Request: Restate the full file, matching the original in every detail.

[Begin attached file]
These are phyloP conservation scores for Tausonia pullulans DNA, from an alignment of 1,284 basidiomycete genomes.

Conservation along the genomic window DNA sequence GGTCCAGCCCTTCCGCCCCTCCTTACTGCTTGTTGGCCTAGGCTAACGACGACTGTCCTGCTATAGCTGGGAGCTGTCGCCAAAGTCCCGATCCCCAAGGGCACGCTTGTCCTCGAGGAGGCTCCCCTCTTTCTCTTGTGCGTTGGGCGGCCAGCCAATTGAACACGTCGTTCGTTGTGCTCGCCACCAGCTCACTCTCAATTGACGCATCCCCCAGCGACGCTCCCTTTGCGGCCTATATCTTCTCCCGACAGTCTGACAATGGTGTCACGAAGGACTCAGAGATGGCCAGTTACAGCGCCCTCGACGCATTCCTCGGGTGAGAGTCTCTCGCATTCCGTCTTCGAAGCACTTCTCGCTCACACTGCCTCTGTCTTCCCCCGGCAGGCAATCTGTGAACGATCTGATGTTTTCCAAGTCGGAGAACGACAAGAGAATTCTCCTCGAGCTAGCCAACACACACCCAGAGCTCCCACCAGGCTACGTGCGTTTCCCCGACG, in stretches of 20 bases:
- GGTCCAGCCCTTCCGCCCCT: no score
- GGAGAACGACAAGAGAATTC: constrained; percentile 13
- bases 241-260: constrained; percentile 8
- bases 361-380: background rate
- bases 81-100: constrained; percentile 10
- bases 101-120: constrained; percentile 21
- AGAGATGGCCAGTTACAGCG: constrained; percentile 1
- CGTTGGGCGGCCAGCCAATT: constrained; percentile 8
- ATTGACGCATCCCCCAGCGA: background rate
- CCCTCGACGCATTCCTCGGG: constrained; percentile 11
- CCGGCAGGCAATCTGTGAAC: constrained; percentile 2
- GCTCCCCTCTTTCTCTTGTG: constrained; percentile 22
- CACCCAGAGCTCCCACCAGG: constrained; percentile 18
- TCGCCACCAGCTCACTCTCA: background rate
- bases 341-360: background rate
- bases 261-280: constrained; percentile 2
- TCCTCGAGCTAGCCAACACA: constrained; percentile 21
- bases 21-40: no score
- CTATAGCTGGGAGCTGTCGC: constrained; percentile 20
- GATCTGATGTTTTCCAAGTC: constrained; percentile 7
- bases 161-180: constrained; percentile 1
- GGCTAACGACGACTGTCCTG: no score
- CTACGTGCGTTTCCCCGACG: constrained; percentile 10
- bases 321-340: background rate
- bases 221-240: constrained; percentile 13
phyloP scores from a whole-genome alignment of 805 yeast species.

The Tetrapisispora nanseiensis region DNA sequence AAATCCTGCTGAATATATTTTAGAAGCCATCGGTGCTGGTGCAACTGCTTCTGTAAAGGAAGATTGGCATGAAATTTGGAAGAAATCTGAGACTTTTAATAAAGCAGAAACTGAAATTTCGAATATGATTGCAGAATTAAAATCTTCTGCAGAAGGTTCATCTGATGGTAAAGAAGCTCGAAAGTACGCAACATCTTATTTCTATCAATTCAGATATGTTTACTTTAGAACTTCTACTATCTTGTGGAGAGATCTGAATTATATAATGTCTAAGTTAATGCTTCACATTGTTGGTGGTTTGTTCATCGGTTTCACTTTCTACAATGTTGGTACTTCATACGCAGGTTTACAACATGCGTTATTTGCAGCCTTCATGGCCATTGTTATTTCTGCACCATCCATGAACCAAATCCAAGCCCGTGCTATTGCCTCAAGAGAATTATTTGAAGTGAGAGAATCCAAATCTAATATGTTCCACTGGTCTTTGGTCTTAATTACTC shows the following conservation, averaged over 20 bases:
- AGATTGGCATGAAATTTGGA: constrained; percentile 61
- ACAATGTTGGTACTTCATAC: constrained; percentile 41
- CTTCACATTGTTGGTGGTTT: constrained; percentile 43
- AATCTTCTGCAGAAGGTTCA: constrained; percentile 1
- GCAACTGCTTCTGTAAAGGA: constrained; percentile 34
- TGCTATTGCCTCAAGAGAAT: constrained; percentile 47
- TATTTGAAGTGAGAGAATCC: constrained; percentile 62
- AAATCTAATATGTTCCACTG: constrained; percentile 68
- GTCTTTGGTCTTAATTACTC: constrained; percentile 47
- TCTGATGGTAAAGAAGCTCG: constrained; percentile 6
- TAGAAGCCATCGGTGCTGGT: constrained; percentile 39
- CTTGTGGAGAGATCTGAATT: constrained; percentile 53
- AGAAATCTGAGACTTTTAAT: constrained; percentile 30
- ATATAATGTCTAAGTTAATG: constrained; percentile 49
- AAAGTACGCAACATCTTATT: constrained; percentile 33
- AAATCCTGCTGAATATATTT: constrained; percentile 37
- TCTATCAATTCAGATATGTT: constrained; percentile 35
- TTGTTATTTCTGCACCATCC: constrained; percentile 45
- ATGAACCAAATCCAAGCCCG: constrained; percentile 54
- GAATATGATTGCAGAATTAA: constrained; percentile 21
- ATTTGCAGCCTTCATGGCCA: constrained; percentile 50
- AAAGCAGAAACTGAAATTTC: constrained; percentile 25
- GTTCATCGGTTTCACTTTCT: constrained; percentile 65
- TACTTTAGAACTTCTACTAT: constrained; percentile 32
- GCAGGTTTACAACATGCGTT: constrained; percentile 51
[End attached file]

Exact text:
These are phyloP conservation scores for Tausonia pullulans DNA, from an alignment of 1,284 basidiomycete genomes.

Conservation along the genomic window DNA sequence GGTCCAGCCCTTCCGCCCCTCCTTACTGCTTGTTGGCCTAGGCTAACGACGACTGTCCTGCTATAGCTGGGAGCTGTCGCCAAAGTCCCGATCCCCAAGGGCACGCTTGTCCTCGAGGAGGCTCCCCTCTTTCTCTTGTGCGTTGGGCGGCCAGCCAATTGAACACGTCGTTCGTTGTGCTCGCCACCAGCTCACTCTCAATTGACGCATCCCCCAGCGACGCTCCCTTTGCGGCCTATATCTTCTCCCGACAGTCTGACAATGGTGTCACGAAGGACTCAGAGATGGCCAGTTACAGCGCCCTCGACGCATTCCTCGGGTGAGAGTCTCTCGCATTCCGTCTTCGAAGCACTTCTCGCTCACACTGCCTCTGTCTTCCCCCGGCAGGCAATCTGTGAACGATCTGATGTTTTCCAAGTCGGAGAACGACAAGAGAATTCTCCTCGAGCTAGCCAACACACACCCAGAGCTCCCACCAGGCTACGTGCGTTTCCCCGACG, in stretches of 20 bases:
- GGTCCAGCCCTTCCGCCCCT: no score
- GGAGAACGACAAGAGAATTC: constrained; percentile 13
- bases 241-260: constrained; percentile 8
- bases 361-380: background rate
- bases 81-100: constrained; percentile 10
- bases 101-120: constrained; percentile 21
- AGAGATGGCCAGTTACAGCG: constrained; percentile 1
- CGTTGGGCGGCCAGCCAATT: constrained; percentile 8
- ATTGACGCATCCCCCAGCGA: background rate
- CCCTCGACGCATTCCTCGGG: constrained; percentile 11
- CCGGCAGGCAATCTGTGAAC: constrained; percentile 2
- GCTCCCCTCTTTCTCTTGTG: constrained; percentile 22
- CACCCAGAGCTCCCACCAGG: constrained; percentile 18
- TCGCCACCAGCTCACTCTCA: background rate
- bases 341-360: background rate
- bases 261-280: constrained; percentile 2
- TCCTCGAGCTAGCCAACACA: constrained; percentile 21
- bases 21-40: no score
- CTATAGCTGGGAGCTGTCGC: constrained; percentile 20
- GATCTGATGTTTTCCAAGTC: constrained; percentile 7
- bases 161-180: constrained; percentile 1
- GGCTAACGACGACTGTCCTG: no score
- CTACGTGCGTTTCCCCGACG: constrained; percentile 10
- bases 321-340: background rate
- bases 221-240: constrained; percentile 13
phyloP scores from a whole-genome alignment of 805 yeast species.

The Tetrapisispora nanseiensis region DNA sequence AAATCCTGCTGAATATATTTTAGAAGCCATCGGTGCTGGTGCAACTGCTTCTGTAAAGGAAGATTGGCATGAAATTTGGAAGAAATCTGAGACTTTTAATAAAGCAGAAACTGAAATTTCGAATATGATTGCAGAATTAAAATCTTCTGCAGAAGGTTCATCTGATGGTAAAGAAGCTCGAAAGTACGCAACATCTTATTTCTATCAATTCAGATATGTTTACTTTAGAACTTCTACTATCTTGTGGAGAGATCTGAATTATATAATGTCTAAGTTAATGCTTCACATTGTTGGTGGTTTGTTCATCGGTTTCACTTTCTACAATGTTGGTACTTCATACGCAGGTTTACAACATGCGTTATTTGCAGCCTTCATGGCCATTGTTATTTCTGCACCATCCATGAACCAAATCCAAGCCCGTGCTATTGCCTCAAGAGAATTATTTGAAGTGAGAGAATCCAAATCTAATATGTTCCACTGGTCTTTGGTCTTAATTACTC shows the following conservation, averaged over 20 bases:
- AGATTGGCATGAAATTTGGA: constrained; percentile 61
- ACAATGTTGGTACTTCATAC: constrained; percentile 41
- CTTCACATTGTTGGTGGTTT: constrained; percentile 43
- AATCTTCTGCAGAAGGTTCA: constrained; percentile 1
- GCAACTGCTTCTGTAAAGGA: constrained; percentile 34
- TGCTATTGCCTCAAGAGAAT: constrained; percentile 47
- TATTTGAAGTGAGAGAATCC: constrained; percentile 62
- AAATCTAATATGTTCCACTG: constrained; percentile 68
- GTCTTTGGTCTTAATTACTC: constrained; percentile 47
- TCTGATGGTAAAGAAGCTCG: constrained; percentile 6
- TAGAAGCCATCGGTGCTGGT: constrained; percentile 39
- CTTGTGGAGAGATCTGAATT: constrained; percentile 53
- AGAAATCTGAGACTTTTAAT: constrained; percentile 30
- ATATAATGTCTAAGTTAATG: constrained; percentile 49
- AAAGTACGCAACATCTTATT: constrained; percentile 33
- AAATCCTGCTGAATATATTT: constrained; percentile 37
- TCTATCAATTCAGATATGTT: constrained; percentile 35
- TTGTTATTTCTGCACCATCC: constrained; percentile 45
- ATGAACCAAATCCAAGCCCG: constrained; percentile 54
- GAATATGATTGCAGAATTAA: constrained; percentile 21
- ATTTGCAGCCTTCATGGCCA: constrained; percentile 50
- AAAGCAGAAACTGAAATTTC: constrained; percentile 25
- GTTCATCGGTTTCACTTTCT: constrained; percentile 65
- TACTTTAGAACTTCTACTAT: constrained; percentile 32
- GCAGGTTTACAACATGCGTT: constrained; percentile 51